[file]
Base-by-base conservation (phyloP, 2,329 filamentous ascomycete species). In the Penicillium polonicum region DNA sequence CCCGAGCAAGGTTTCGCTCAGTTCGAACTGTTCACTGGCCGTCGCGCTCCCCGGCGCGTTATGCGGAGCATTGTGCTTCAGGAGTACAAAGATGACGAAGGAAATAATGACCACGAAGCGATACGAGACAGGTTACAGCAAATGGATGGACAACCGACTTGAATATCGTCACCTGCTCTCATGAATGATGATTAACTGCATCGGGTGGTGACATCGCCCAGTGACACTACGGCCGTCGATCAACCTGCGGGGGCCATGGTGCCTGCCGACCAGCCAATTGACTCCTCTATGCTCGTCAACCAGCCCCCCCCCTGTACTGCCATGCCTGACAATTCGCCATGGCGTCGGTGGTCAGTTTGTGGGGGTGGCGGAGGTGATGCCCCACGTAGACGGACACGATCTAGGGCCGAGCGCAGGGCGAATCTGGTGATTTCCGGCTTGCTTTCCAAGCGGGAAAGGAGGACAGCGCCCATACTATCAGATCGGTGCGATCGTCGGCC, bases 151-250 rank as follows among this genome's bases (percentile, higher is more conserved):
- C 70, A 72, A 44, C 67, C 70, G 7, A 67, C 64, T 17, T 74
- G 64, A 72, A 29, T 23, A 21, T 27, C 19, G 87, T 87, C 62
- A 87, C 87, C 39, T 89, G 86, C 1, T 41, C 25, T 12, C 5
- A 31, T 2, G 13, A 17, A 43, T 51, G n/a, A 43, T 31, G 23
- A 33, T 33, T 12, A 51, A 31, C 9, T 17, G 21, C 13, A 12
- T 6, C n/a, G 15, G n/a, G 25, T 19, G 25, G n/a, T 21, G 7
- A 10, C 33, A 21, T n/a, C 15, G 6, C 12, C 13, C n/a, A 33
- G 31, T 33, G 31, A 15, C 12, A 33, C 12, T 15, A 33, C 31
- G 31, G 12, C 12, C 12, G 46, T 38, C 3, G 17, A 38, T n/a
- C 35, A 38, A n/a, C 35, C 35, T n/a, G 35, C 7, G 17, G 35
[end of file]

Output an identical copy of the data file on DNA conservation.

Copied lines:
Base-by-base conservation (phyloP, 2,329 filamentous ascomycete species). In the Penicillium polonicum region DNA sequence CCCGAGCAAGGTTTCGCTCAGTTCGAACTGTTCACTGGCCGTCGCGCTCCCCGGCGCGTTATGCGGAGCATTGTGCTTCAGGAGTACAAAGATGACGAAGGAAATAATGACCACGAAGCGATACGAGACAGGTTACAGCAAATGGATGGACAACCGACTTGAATATCGTCACCTGCTCTCATGAATGATGATTAACTGCATCGGGTGGTGACATCGCCCAGTGACACTACGGCCGTCGATCAACCTGCGGGGGCCATGGTGCCTGCCGACCAGCCAATTGACTCCTCTATGCTCGTCAACCAGCCCCCCCCCTGTACTGCCATGCCTGACAATTCGCCATGGCGTCGGTGGTCAGTTTGTGGGGGTGGCGGAGGTGATGCCCCACGTAGACGGACACGATCTAGGGCCGAGCGCAGGGCGAATCTGGTGATTTCCGGCTTGCTTTCCAAGCGGGAAAGGAGGACAGCGCCCATACTATCAGATCGGTGCGATCGTCGGCC, bases 151-250 rank as follows among this genome's bases (percentile, higher is more conserved):
- C 70, A 72, A 44, C 67, C 70, G 7, A 67, C 64, T 17, T 74
- G 64, A 72, A 29, T 23, A 21, T 27, C 19, G 87, T 87, C 62
- A 87, C 87, C 39, T 89, G 86, C 1, T 41, C 25, T 12, C 5
- A 31, T 2, G 13, A 17, A 43, T 51, G n/a, A 43, T 31, G 23
- A 33, T 33, T 12, A 51, A 31, C 9, T 17, G 21, C 13, A 12
- T 6, C n/a, G 15, G n/a, G 25, T 19, G 25, G n/a, T 21, G 7
- A 10, C 33, A 21, T n/a, C 15, G 6, C 12, C 13, C n/a, A 33
- G 31, T 33, G 31, A 15, C 12, A 33, C 12, T 15, A 33, C 31
- G 31, G 12, C 12, C 12, G 46, T 38, C 3, G 17, A 38, T n/a
- C 35, A 38, A n/a, C 35, C 35, T n/a, G 35, C 7, G 17, G 35